The End of an Era: GM Produces its last Big Block Engine by Gregory Hilton

After 51 years in production, General Motors this week produced its last big block V8 engine. These were the power plants for the high performance cars – Corvette, Camaro, Impala SS, GTO, Firebird, and numerous heavy duty pickups. The autos were at first called muscle cars, and over five million big blocks were built at six GM plants.
The engine design was updated many times since 1958, and its versatility and power was the reason it stayed in production. According to “Car and Driver” magazine, “The only people who could possibly be happy at the death of the big blocks are ones who haven’t owned or experienced one. If you wanted an engine that could pull your house trailer up Pike’s Peak, this was it.”
Unfortunately, they were also beasts at the fuel pump. The future now belongs to small displacement V6 turbo engines which will meet the new fuel economy requirements. Times do change but that in no way makes the accomplishments of the big blocks any less impressive.
Today the two extra cylinders in a V8 are considered a waste of gasoline, and this is apparent in the current Corvette which is rated at 16 city and 19 highway mpg.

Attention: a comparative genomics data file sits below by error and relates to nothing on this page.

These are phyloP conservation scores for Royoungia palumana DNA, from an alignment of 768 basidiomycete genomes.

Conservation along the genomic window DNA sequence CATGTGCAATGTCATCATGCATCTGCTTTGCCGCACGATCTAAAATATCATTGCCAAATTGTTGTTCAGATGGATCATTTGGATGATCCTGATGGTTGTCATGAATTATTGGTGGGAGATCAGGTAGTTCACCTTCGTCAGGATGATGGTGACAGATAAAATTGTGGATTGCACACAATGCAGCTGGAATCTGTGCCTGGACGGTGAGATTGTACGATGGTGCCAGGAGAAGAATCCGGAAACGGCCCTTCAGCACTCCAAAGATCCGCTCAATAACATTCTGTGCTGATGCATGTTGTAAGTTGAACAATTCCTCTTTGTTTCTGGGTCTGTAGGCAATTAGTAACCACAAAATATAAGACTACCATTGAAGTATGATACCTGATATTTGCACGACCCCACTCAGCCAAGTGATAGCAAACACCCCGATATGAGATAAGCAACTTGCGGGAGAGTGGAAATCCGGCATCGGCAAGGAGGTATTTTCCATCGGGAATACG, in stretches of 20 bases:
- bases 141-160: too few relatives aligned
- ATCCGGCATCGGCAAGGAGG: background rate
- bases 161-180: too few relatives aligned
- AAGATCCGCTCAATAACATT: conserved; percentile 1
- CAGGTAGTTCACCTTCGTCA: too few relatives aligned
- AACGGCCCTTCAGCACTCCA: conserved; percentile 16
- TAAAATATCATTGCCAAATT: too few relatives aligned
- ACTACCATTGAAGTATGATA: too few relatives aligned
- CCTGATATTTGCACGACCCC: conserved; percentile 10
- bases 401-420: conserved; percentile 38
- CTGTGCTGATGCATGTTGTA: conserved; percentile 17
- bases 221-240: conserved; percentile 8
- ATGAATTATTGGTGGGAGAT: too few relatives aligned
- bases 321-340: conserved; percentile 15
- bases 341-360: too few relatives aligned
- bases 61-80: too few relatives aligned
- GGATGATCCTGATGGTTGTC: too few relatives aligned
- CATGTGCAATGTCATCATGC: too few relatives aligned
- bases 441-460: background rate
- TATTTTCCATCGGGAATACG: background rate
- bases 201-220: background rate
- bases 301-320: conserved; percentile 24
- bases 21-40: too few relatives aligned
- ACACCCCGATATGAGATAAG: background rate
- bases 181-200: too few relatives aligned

That will change. By 2016, automobiles manufactured in the United States will have to operate at 35.5 miles per gallon. Europe already has a 40 mpg standard. The new requirements will cost Americans an average of $1300 a vehicle.
The increased CAFE standards (Corporate Average Fuel Economy) will also mean an increase in automobile accident fatalities. This is because manufacturers will meet the new fuel standards by building smaller cars and trucks with lighter but more fragile material. This will protect motorists less during automobile accidents.
The National Academy of Sciences estimates the increased motorist deaths from small cars at 1,300 to 2,600/year. That is far higher than our casualties in Iraq and Afghanistan combined, and it is on the magnitude of the Vietnam War.
The major reason for increasing the CAFE standards is to reduce greenhouse gases. According to the Heritage Foundation, cars and trucks subject to the increase CAFÉ standards generate only 1.5% of greenhouse gases. The new standards will decrease greenhouse gases by only one half of one percent.

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